Nutritionists Recommend the Perfect Dinner Equation For Weight Loss
Want to know how the last meal of the day can help you drop pounds? We've enlisted the expertise of two nutritionists — Stephanie Clarke, RD, and Willow Jarosh, RD, of C&J Nutrition — to share the perfect equation for what to eat for supper to help you lose weight. Follow their advice below to start seeing results.
Aim for a range between 450 and 550 calories. If you're trying to lose weight, stay closer to 450, and if you're trying to maintain weight, especially if you're working out, shoot closer to 550 calories.
About 45 to 55 percent of your dinner calories should be devoted to carbs, which is about 50 to 75 grams of carbs. Don't be afraid to eat carbs at night because you're worried you won't have time to burn them off. As long as you're sticking to your total calorie amount for the day, eating carbs at this meal isn't more likely to cause weight gain. Actually, eating enough carbs at dinner can dissolve those postdinner carb cravings for sweets and chips.
About 20 to 25 percent of your dinner calorie amount should be protein, which works out to 25 to 35 grams. Protein is vital to help rebuild and maintain muscle, and since your body does a lot of rebuilding at night, ensuring your dinner includes enough protein is important. Protein also makes you feel satisfied, which is another tool for preventing postdinner noshing sessions.
Shoot for about 15 to 25 grams, which is about 30 to 35 percent of your total supper calories. Instead of saturated fats like beef and cheese, go for monounsaturated fats (MUFAs) like olive oil, sesame oil, coconut oil, avocado, olives, and nuts and seeds.
To help you reach the recommended daily total of 25 grams per day, aim for at least eight grams at dinnertime. This should be coming primarily from fiber-rich carb choices like whole grains, starchy veggies, beans, small amounts of fruit, and fiber-containing fats such as avocado, nuts, and seeds.
Stick to no more than seven grams or fewer of total sugars. And when it comes to added sugar, try not to exceed four grams — that's about one teaspoon of any sweetener used in sauces or dressing.
Ideally you should eat dinner about two to three hours after your 3:30 p.m. afternoon snack. If you plan to exercise after work, fuel up with a later-afternoon snack around 4:30 p.m. Then you can exercise at 5:30 p.m. for an hour and eat dinner by 7/7:30 p.m. As mentioned above, don't worry about eating dinner too late. As long as you don't exceed your daily calories, what time you eat won't impact your weight.
A Few Examples of Perfect Dinners
Total fat: 22.2 g
Saturated fat: 7.9 g
Carbs: 55.1 g
Fiber: 13.9 g
Sugars: 6.5 g
Protein: 24.2 g
Image Source: POPSUGAR Photography / Lizzie Fuhr
Panko-Crusted Fish Over Kale With a Side of Wild Rice: Follow this simple recipe to make one serving of panko-crusted halibut, and enjoy it with a curly kale salad and half a cup of cooked wild rice mixed with one-eighth cup of kidney beans.
Total fat: 20.4 g
Saturated fat: 4.3 g
Carbs: 52.8 g
Fiber: 7.4 g
Sugars: 3.3 g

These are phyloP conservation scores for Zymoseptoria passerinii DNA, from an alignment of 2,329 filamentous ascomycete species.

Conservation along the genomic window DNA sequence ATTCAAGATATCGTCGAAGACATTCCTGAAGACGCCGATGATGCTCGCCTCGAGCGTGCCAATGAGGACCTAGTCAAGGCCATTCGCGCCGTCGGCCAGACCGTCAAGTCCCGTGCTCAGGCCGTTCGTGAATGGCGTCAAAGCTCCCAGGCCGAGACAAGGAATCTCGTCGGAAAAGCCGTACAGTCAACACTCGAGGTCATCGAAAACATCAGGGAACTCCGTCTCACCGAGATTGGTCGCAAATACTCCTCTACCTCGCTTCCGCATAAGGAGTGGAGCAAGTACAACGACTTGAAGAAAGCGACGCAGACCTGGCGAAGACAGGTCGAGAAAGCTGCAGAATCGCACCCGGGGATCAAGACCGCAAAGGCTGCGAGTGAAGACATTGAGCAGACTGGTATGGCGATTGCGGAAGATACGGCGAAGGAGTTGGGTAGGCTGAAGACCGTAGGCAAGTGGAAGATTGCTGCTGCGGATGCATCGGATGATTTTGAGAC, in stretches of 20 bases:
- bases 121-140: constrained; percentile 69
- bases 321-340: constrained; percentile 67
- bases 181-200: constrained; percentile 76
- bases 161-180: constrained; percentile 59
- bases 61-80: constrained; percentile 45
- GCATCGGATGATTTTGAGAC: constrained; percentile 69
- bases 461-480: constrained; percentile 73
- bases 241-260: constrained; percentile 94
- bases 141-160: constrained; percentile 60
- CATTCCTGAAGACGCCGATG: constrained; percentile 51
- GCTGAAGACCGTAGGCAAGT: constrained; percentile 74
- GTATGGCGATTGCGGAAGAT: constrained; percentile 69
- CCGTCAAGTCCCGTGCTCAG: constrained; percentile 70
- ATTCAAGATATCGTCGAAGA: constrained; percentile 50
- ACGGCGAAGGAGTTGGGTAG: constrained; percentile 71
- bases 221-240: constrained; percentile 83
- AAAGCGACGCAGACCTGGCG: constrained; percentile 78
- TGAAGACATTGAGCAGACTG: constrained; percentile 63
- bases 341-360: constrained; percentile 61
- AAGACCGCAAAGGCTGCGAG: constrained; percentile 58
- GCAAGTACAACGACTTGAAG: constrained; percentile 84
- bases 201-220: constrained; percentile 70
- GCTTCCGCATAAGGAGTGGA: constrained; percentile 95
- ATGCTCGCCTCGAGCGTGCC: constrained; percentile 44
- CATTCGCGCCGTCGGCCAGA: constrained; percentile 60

Protein: 41.9 g
Grilled Chicken Burrito Bowl With Brown Rice: Whip up this easy dish made with chicken, black beans, and salsa, and stir in half a cup of cooked brown rice and half a tablespoon of olive oil to make it even more filling.
Total fat: 11.7 g
Saturated fat: 1.4 g
Carbs: 58.7 g
Fiber: 10.1 g
Sugars: 4.7 g
Protein: 45.1 g
Image Source: POPSUGAR Photography / Jenny Sugar
Butternut Squash and Lentil Soup With Bread: For the vegans out there, throw all the ingredients in your slow cooker in the morning, and you'll come home to a hot bowl of creamy butternut squash lentil soup. Enjoy your bowl with two small slices of warm sourdough bread smeared with half a tablespoon each of Earth Balance.
Total fat: 14.3 g
Saturated fat: 4.3 g
Carbs: 76.8 g
Fiber: 18.5 g
Sugars: 6.5 g
Protein: 25.5 g
Dinner Mistakes to Avoid
- Skipping carbs: People often go carb-free as a way to lose weight quickly, but forbidding yourself this important nutrient will make carb cravings even stronger, leading to carb bingeing. Including healthy fiber-rich carbs such as whole grains, starchy veggies, and beans will actually satiate your hunger longer and make eating a balanced diet easier to sustain in the long term.
- Enormous plates: Dinner-size plates are pretty standard, but the amount of food you can pile on one can add up to two or three times the amount of calories you should have at dinner. Downsize your plates and use either smaller-sized salad plates or cereal bowls. Don't be afraid to measure out portions, and once you do, pack leftovers away in the fridge for tomorrow's lunch so you're not tempted to grab a few extra bites.
- Setting a strict dinner time: While there's something to be said for giving yourself guidelines for not snacking after a certain time (e.g., after you've already eaten dinner), if you find yourself skipping dinner because it's too late, then you may be setting yourself up to overeat the following day. Eating after 8 p.m. (or any time) won't make you gain weight, so there's no need to skip it. Just be sure your dinner is balanced and doesn't make you exceed your daily calorie limit for the day.